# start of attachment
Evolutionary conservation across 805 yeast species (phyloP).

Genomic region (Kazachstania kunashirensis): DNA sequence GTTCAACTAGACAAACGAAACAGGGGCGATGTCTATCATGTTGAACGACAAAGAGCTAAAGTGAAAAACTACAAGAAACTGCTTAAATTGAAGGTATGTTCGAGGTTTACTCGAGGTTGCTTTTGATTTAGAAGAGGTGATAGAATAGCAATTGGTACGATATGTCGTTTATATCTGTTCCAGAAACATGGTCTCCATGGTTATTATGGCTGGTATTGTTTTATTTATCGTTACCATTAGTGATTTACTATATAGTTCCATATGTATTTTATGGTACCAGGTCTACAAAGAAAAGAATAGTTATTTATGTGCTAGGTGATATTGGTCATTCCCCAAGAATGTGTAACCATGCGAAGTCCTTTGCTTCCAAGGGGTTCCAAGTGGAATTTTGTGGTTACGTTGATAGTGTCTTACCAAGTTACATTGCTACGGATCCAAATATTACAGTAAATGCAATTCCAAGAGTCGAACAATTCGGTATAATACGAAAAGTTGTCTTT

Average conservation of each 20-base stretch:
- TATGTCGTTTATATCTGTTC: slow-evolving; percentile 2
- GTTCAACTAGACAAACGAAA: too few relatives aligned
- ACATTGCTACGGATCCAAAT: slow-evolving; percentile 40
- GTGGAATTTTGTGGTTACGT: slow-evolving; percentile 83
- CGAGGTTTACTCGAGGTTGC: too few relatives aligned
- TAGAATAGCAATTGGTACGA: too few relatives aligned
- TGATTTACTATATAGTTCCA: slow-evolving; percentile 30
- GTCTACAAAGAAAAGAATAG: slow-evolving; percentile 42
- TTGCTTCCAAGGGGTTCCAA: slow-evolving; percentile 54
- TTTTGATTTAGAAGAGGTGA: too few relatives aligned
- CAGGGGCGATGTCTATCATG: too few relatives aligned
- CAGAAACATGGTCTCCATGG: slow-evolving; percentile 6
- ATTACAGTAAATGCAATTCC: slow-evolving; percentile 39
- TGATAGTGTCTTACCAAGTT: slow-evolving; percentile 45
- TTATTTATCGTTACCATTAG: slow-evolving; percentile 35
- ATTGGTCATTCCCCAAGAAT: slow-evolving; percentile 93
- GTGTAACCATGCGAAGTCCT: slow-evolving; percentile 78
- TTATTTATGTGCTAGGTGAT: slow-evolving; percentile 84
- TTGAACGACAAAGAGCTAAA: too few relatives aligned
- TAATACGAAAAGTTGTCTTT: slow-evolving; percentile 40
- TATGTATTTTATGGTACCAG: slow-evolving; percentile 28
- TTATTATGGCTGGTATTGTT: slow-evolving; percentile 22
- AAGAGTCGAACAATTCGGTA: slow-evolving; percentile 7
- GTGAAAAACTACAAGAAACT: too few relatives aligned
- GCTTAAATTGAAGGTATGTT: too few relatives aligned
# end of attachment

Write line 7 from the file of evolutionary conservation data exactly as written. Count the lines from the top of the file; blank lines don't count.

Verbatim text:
- GTGGAATTTTGTGGTTACGT: slow-evolving; percentile 83